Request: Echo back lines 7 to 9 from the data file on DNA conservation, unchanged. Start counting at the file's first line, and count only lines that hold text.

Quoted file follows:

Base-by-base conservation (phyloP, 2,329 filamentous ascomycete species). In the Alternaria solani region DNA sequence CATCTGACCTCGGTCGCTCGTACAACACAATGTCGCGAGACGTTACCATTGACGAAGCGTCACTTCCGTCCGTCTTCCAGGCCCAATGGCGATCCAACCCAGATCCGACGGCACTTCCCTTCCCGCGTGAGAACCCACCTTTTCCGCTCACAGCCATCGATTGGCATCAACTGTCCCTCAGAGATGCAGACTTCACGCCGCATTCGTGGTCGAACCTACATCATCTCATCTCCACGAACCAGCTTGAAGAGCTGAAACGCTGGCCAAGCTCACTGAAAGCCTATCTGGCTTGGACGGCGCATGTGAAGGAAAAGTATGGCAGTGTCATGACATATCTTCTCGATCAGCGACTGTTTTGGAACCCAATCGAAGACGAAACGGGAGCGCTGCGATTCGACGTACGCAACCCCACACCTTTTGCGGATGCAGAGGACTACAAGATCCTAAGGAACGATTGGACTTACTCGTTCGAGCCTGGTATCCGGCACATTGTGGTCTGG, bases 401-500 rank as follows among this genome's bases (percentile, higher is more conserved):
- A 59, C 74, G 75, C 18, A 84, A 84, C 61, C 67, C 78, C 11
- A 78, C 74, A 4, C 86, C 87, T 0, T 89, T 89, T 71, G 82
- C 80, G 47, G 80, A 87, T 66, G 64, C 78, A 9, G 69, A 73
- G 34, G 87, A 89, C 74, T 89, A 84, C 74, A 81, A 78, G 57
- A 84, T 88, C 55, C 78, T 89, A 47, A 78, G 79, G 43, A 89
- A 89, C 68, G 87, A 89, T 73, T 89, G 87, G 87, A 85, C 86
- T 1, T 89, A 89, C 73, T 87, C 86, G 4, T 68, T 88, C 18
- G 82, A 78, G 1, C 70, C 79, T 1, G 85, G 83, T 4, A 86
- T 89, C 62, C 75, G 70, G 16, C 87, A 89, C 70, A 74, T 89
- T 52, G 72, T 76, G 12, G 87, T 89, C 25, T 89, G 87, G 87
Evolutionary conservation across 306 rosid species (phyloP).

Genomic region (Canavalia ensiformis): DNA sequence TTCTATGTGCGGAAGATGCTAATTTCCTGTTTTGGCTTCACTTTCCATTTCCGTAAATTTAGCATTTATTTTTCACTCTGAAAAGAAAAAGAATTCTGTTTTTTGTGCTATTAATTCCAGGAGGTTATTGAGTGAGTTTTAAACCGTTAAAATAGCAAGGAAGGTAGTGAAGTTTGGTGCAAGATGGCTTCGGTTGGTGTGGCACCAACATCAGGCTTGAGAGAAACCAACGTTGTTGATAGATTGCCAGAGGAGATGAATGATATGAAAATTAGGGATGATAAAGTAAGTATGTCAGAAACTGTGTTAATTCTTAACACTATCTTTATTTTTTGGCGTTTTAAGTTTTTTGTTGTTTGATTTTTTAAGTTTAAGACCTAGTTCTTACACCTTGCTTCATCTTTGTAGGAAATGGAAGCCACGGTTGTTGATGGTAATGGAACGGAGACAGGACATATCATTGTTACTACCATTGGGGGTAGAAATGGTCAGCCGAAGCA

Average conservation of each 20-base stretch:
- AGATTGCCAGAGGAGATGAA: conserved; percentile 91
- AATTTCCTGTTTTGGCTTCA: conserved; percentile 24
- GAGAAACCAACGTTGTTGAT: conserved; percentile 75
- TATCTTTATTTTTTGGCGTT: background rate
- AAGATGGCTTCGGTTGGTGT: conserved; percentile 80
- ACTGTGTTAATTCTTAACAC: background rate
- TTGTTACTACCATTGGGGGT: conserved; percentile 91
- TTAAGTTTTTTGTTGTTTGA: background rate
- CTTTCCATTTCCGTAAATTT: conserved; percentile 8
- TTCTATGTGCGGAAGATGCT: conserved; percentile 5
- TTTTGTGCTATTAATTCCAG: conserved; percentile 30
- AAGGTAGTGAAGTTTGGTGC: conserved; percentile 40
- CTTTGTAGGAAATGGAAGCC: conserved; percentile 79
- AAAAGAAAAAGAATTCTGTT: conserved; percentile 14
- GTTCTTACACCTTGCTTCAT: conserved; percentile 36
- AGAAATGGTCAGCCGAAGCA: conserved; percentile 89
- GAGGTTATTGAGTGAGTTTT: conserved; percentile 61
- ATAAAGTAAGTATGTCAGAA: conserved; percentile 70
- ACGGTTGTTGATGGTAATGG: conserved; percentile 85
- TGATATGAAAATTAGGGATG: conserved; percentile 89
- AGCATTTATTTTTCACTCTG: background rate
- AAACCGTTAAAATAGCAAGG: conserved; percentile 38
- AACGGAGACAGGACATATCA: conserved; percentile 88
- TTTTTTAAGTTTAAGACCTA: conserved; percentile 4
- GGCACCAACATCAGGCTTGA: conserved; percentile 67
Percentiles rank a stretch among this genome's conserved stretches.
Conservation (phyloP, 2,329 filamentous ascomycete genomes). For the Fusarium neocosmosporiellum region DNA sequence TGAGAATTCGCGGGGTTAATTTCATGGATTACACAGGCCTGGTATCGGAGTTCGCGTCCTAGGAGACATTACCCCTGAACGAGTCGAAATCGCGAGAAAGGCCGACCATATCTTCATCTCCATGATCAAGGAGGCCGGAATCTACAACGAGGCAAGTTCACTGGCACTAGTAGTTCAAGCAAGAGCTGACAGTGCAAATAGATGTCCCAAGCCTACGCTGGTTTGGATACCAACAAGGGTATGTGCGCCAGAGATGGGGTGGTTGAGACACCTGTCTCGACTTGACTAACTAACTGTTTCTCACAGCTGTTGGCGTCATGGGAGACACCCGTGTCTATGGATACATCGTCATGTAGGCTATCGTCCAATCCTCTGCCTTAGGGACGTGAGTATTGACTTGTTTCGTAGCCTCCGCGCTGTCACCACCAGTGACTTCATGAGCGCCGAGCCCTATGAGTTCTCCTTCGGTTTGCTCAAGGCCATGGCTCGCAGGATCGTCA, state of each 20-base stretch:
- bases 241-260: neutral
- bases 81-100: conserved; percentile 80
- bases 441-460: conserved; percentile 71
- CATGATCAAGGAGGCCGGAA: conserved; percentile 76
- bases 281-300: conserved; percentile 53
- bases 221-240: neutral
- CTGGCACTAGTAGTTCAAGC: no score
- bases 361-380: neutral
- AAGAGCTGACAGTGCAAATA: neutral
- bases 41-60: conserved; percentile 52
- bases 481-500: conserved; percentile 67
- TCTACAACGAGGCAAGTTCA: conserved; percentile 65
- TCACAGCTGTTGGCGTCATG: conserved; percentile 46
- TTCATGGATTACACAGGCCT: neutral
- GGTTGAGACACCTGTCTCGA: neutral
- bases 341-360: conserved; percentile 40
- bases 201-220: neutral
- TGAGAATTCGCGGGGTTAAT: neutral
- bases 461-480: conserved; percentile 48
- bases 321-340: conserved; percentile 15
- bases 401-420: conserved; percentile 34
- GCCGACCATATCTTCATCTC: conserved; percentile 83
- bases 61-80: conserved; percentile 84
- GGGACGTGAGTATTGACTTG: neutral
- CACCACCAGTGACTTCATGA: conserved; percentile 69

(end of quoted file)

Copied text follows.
- A 89, C 68, G 87, A 89, T 73, T 89, G 87, G 87, A 85, C 86
- T 1, T 89, A 89, C 73, T 87, C 86, G 4, T 68, T 88, C 18
- G 82, A 78, G 1, C 70, C 79, T 1, G 85, G 83, T 4, A 86